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  Pan Peter PannedBuy this film here.
Year: 2015
Director: Joe Wright
Stars: Hugh Jackman, Levi Miller, Garrett Hedlund, Rooney Mara, Adeel Akhtar, Nonso Anozie, Amanda Seyfried, Kathy Burke, Lewis MacDougall, Cara Delevigne, Tae-joo Na, Jack Charles, Bronson Webb, Mike Shepherd, Brian Bovell, Kurt Egyiawan, Jimmy Vee
Genre: Action, Fantasy, Adventure
Rating:  4 (from 1 vote)
Review: Twelve years ago, at an orphanage for boys, a tiny baby was abandoned at its doors by a mysterious woman (Amanda Seyfried) who left a letter with the infant's name, Peter, and gave it a kiss as she departed, hoping to meet him again some day. Now, the Second World War is raging and the Blitzkrieg is hitting London, but for some reason the orphans, though directly in the firing line, have not been evacuated to the countryside where they would be safe, possibly because nobody really cares about them. One of those children is Peter (Levi Miller), still there and causing trouble because he believes the head nun (Kathy Burke) has been stealing the boys' rations, so when the bombers strike again one night, he eschews the shelter and takes his friend to investigate her quarters...

Seriously, wouldn't an orphanage in Central London be a prime candidate for the evacuation programme? But there was a lot that didn't add up about director Joe Wright's hymn to childhood fantasy, not least the takings at the box office where for various reasons it failed to win an audience, with only the usual scattering of fans of a major studio flop championing it. Worth mentioning again that this was yet another script on the so-called blacklist which was supposed to be neglected but fantastic, which then went on to be the basis for a financial disaster when it was completed and released, which by this point was beginning to cast doubt on the validity of the yearly collection of such screenplays.

Back at Pan, this was more searching for the franchise magic that Harry Potter had proved to be so lucrative, essentially making Peter Pan Peter Potter with his very special parents, very special abilities, and a big nasty villain he has to overcome. Traditionally, in the original J.M. Barrie play at least, that would be Captain Hook, but in this case as a prequel it was Hugh Jackman camping it up as Blackbeard the Pirate, so where was Hook in all this? Here was another element that made little sense, as the plot had disposed of Barrie's origin for the character (public schoolboy turned roguish Navy man) to make him Garrett Hedlund apparently trying a Harrison Ford as Indiana Jones, but only managing to muster a Richard Chamberlain as Allan Quartermain.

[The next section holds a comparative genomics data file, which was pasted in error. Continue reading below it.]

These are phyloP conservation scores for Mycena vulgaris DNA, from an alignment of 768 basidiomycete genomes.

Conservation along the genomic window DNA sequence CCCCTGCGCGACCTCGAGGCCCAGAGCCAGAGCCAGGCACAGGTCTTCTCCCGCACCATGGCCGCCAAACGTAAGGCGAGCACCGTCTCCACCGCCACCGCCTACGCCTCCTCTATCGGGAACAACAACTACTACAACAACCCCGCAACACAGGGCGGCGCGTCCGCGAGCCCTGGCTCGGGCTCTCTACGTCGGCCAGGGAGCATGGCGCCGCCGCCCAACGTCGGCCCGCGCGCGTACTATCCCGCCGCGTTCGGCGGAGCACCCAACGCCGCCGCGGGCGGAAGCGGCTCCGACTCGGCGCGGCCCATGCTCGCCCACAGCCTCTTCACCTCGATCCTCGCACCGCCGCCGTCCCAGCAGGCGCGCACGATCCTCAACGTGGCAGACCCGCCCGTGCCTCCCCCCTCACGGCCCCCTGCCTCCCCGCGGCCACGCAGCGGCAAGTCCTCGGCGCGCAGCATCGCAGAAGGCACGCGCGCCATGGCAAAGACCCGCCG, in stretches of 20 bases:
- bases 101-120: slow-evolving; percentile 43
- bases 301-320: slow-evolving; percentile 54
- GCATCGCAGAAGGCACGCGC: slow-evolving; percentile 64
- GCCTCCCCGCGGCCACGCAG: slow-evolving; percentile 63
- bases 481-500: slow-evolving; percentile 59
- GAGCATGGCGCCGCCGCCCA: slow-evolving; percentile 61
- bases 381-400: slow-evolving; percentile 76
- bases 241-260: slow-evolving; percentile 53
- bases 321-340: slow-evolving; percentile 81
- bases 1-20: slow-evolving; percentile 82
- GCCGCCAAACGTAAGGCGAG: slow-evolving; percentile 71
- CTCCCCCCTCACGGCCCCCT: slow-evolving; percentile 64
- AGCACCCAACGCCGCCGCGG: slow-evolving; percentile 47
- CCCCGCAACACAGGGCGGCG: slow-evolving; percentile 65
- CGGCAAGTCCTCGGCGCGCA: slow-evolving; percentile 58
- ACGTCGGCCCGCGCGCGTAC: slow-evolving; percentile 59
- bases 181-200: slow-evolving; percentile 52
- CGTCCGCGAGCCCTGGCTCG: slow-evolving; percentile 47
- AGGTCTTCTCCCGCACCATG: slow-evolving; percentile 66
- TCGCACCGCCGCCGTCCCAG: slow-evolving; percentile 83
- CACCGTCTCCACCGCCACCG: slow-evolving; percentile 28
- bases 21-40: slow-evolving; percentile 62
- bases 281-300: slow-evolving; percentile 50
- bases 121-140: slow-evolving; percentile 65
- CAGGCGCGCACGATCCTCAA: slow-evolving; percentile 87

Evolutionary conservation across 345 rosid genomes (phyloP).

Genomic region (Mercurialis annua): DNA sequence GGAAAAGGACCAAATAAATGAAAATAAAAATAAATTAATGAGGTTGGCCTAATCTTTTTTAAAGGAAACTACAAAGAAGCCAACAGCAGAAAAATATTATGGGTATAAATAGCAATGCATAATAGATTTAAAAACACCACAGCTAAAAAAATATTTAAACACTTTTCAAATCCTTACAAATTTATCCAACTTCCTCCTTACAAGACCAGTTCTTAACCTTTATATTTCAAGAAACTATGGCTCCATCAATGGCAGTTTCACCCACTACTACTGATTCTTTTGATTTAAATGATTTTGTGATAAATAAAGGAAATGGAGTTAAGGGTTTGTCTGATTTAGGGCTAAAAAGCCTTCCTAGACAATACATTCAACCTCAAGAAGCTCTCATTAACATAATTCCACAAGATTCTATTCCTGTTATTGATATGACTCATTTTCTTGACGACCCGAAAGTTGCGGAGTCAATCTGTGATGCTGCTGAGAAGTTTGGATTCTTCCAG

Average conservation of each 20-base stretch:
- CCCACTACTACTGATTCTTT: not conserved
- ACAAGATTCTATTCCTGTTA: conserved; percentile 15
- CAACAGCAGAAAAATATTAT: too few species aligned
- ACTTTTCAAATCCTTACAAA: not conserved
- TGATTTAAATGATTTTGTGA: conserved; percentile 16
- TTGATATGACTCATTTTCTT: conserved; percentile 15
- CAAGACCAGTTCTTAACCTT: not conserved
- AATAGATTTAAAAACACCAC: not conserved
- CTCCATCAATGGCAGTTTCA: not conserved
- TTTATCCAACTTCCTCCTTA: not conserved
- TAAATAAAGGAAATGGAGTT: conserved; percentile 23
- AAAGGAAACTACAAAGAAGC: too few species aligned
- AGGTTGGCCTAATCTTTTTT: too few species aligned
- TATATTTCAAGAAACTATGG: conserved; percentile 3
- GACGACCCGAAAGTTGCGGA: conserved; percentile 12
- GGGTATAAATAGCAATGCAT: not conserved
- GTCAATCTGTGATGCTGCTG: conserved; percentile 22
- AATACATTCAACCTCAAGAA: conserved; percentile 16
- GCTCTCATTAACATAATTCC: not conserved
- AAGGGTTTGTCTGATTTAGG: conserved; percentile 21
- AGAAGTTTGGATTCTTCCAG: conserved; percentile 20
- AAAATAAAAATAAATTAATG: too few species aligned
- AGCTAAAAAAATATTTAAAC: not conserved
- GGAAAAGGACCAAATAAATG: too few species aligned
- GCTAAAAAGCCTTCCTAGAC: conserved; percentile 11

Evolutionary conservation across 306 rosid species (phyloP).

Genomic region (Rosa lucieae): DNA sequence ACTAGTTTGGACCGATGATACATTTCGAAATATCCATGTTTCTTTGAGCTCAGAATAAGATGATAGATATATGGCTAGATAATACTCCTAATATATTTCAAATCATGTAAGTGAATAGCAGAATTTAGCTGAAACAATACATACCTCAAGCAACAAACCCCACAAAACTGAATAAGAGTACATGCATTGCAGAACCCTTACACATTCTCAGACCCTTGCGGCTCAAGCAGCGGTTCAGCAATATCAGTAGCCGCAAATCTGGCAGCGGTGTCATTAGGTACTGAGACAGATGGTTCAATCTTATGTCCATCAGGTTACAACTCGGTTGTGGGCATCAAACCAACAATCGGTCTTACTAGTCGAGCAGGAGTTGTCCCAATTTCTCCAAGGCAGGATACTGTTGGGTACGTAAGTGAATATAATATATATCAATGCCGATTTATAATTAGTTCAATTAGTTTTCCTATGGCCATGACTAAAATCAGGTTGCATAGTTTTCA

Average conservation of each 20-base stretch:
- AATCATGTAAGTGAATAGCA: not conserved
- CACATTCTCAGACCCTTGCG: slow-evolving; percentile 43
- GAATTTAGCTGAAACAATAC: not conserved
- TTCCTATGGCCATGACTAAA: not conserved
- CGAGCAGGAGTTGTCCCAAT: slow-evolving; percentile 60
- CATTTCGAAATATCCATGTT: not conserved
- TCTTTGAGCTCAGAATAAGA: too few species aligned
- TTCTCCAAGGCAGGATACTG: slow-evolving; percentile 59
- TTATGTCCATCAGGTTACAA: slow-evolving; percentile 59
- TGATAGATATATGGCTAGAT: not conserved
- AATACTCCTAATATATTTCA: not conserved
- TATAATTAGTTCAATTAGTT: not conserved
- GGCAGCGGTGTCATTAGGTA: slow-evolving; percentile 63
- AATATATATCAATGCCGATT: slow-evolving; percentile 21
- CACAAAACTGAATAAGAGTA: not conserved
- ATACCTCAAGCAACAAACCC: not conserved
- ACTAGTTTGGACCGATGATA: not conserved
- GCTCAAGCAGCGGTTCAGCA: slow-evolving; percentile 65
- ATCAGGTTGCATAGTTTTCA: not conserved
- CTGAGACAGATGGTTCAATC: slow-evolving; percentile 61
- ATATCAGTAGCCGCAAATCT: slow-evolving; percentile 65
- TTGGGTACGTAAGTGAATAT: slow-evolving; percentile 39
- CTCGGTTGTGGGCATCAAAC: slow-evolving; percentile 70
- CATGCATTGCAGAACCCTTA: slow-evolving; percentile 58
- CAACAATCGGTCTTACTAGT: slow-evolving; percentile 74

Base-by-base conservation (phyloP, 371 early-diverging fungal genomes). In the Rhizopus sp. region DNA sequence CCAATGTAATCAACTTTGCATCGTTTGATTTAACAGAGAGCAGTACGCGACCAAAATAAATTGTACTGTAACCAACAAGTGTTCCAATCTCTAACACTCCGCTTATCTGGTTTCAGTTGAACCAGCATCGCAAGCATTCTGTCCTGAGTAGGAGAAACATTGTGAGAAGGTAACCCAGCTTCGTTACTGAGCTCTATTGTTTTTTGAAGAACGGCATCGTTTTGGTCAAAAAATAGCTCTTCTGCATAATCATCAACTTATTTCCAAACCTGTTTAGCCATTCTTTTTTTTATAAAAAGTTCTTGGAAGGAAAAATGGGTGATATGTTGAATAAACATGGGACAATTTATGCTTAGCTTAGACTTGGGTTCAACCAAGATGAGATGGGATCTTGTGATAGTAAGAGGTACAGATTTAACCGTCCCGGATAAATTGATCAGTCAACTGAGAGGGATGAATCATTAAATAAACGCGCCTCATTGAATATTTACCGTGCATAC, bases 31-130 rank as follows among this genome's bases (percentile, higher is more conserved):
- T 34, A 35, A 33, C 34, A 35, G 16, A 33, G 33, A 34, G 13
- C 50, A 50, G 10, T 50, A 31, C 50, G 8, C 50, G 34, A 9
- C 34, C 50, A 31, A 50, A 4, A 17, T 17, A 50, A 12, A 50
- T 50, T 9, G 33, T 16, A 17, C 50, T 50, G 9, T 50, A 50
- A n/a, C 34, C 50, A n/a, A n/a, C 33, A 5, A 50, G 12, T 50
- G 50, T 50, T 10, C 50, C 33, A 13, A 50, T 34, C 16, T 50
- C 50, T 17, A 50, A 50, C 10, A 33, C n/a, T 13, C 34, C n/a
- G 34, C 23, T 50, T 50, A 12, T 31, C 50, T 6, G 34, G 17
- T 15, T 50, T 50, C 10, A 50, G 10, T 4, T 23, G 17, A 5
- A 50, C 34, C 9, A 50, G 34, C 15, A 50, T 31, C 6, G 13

The fact that Peter and Hook were not only allies, but firm friends who saved one another’s lives in this variation only made their supposed eventual deadly rivalry more depressing, not that we reached that point in Pan. Just as Steven Spielberg's Hook had been a misguided sequel, Wright’s CGI-packed vision was a misguided prequel – you could watch P.J. Hogan's Peter Pan in between these for the whole story of expensive flops to feature the boy who never grew up. There was no Wendy and her brothers to be seen, however, as she hadn't met Peter yet, so no love interest, unless you counted Rooney Mara's Tiger Lily, the Indian Princess of the play who had been reimagined as a pasty punkette.

The production suffered a lot of stick for this casting, but it's not as if the rest of it was an absolute stickler for factual accuracy, and Wright had plainly made her tribe multicultural to avoid the criticisms he ironically was landed with anyway. Perhaps more troubling was that when Blackbeard's men started slaughtering them, they didn't die with any blood to be seen but instead in a dainty puff of colourful smoke, making it seem party fun to kill somebody in Neverland, which is where Peter is kidnapped to by Blackbeard's flying sailing ships (a concept the film liked so much it insisted on returning to with deadening regularity). As John Powell's orchestral score raised itself to fresh heights of hysteria to make it come across as if any of this had the dramatic weight it sadly lacked, you could muse over the inclusion of the Lost Boys singing Nirvana and the Pirates singing The Ramones to cringeworthy aims at cool by association, or ponder that Barrie's ghost would be kicking itself that he forgot to include a fart gag and his boyish hero getting thwacked in the bollocks during his classic play. Here's hoping Great Ormond Street Hospital at least saw some donations.
Reviewer: Graeme Clark

 

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